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Laurie Bell - University of Wisconsin-Milwaukee

My American Dream

In: Guest |
10/09/13 |

I know that an American soccer playing adventure is the talk of many YTS changing rooms. When scrubbing the boots of the professional players you envy and aspire to be, it can become disheartening so life across the pond playing football at a university with thousands of sun-kissed students sounds more than appealing. I had those conversations. Sadly though, I think for many people it doesn’t feel like a plausible option. It is. I’m doing it. You can too.

Every Englishman on a scholarship over here says the same thing: “I didn’t know what to expect when I came out here.”

Through this blog my aim is to provide that information where I can and dispel myths or preconceived ideas that people may have about what it’s really like. If you’re a current apprentice player this blog might help you make the same sort of life changing decision that I made a couple of years back.

American college soccer (I know it’s football back home) is a superb opportunity for those coming out of an apprenticeship at a professional football club. Most universities are set-up to match and in a lot of cases better the environment you’ve been used to. Facilities and travel arrangements mimic top flight clubs and with thousands of passionate fans at each game, the chance of a free education through a university scholarship and the chance of being drafted into the MLS it can be a great option.

A little over two years ago, my dreams of spending a career kicking footballs around English league grounds were dealt a serious blow in the manager’s office at Spotland.

I wasn’t given the professional contract that I craved and I’ll be the first to admit that it did knock the wind out of my sails. However after a hurried application process, numerous transatlantic phone calls and a crazy week with fellow youth-team rejects partying on a Greek island, I was ready to start a new chapter in my life.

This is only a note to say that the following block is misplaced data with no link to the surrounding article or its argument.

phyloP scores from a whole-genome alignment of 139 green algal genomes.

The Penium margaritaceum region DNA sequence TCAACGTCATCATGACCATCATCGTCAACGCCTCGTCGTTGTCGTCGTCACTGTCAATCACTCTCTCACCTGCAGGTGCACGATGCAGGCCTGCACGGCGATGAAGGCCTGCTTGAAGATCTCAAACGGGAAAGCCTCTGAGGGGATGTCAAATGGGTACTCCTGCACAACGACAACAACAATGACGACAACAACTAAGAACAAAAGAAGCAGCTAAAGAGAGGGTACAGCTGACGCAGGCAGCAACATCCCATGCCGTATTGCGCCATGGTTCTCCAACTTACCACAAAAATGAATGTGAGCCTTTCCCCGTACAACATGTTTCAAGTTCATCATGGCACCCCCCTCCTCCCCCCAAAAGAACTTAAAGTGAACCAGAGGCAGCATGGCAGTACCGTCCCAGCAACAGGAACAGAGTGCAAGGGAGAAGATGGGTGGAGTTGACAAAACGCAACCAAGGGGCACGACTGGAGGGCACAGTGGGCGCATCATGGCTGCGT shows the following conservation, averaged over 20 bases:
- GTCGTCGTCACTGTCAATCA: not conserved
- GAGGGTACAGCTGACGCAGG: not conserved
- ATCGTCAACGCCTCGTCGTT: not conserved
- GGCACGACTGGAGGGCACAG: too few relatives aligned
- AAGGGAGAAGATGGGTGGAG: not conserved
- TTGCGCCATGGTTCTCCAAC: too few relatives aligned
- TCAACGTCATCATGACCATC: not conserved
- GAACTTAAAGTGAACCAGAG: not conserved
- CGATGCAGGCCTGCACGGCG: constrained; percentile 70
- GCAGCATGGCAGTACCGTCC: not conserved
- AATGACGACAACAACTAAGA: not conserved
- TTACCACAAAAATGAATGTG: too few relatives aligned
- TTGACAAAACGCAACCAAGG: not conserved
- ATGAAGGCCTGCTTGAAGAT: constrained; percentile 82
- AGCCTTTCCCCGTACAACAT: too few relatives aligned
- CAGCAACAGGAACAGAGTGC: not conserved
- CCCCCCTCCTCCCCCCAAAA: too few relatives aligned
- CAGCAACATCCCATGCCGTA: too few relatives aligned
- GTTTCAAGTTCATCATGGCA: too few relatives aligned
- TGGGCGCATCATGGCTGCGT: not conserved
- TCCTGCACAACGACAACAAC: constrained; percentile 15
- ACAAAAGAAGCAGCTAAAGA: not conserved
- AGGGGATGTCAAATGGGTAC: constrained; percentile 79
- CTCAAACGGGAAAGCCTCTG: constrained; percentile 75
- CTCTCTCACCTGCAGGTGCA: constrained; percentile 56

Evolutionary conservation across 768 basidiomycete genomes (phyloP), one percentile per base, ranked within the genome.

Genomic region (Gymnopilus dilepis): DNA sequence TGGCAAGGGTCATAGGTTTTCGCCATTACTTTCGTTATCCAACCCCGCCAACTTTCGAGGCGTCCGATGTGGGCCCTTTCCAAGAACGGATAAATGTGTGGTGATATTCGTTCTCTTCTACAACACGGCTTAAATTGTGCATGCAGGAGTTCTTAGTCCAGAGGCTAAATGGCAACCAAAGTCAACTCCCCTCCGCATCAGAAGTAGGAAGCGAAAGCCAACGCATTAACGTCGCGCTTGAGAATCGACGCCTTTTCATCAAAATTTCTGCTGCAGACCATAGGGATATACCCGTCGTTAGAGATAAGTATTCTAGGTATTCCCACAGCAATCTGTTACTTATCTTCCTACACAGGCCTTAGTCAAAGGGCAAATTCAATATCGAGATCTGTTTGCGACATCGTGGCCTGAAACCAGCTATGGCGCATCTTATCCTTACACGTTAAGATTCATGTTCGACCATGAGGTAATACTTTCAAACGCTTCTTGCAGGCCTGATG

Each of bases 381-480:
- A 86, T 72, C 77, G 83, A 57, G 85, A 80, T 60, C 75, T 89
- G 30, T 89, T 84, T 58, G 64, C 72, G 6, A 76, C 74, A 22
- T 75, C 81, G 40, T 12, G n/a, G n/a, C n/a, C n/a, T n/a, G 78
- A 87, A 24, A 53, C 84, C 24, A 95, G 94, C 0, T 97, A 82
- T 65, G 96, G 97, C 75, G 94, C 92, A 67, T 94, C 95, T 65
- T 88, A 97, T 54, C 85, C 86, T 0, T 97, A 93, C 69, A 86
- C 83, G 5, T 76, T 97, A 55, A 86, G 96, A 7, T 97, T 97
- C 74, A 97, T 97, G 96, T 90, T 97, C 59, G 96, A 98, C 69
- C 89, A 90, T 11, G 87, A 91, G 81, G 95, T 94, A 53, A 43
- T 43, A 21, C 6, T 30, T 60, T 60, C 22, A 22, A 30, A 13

Now, after a three month summer split between playing in the National Premier Soccer League, travelling in California and at home with family in England, I am back in Milwaukee for pre-season. This Midwestern American city is where I live for most of the year, studying at the University of Wisconsin-Milwaukee and captaining their soccer team. I love it.

To get here I took advice from LFE staff and then took a leap into the unknown. I signed up for their end of season Assessment Trials and ticked a box saying I’d be interested in earning a scholarship to an American university. I spoke to numerous head coaches and just over a month later I was at Manchester airport saying my goodbyes to loved ones and excitedly setting off on my travels.

Engelmann

The first thing that I noticed as my plane neared touchdown was baseball fields. Namely, how many of them there were. On the ascent at Manchester I’d had a birds eye-view of Greater Manchester and could make out the markings of football pitches every few hundred yards but on arrival in America there were none. Instead I saw diamond after diamond – the shape of the fields on which Americans play one of their three main national sports (The others being American Football and Basketball). This was alien to me and immediately set me thinking. What have I got myself in for? Will the differences be too great for me to settle? Was I too far from my family? Can Americans even play football as I know it? Will these cowboys like me?

Entering my third-year any doubts I had about my decision to cross the Atlantic have well and truly disappeared. I am just as close with my family, the standard of football is high here and Americans absolutely love English people.

Currently, my new season has just got underway. We started with a victory in our derby game against the city’s other big university in front of 3,500 fans. The game was held under floodlights on our home pitch – a FIFA 2 star astro-turf pitch that meets World Cup and Champions League standard and is positioned bang in the centre of the university campus. The facilities are fantastic, we train every day and players get looked after with food, clothing and boots.

Classes are starting again too. Schoolwork does require considerable effort and time but earning a degree is very achievable and help is at hand for any students having difficulty. I will graduate with high level qualifications, four competitive and hopefully successful soccer seasons behind me and a rewarding life experience that I would not have had if I’d continued playing in England. It is my version of an American Dream.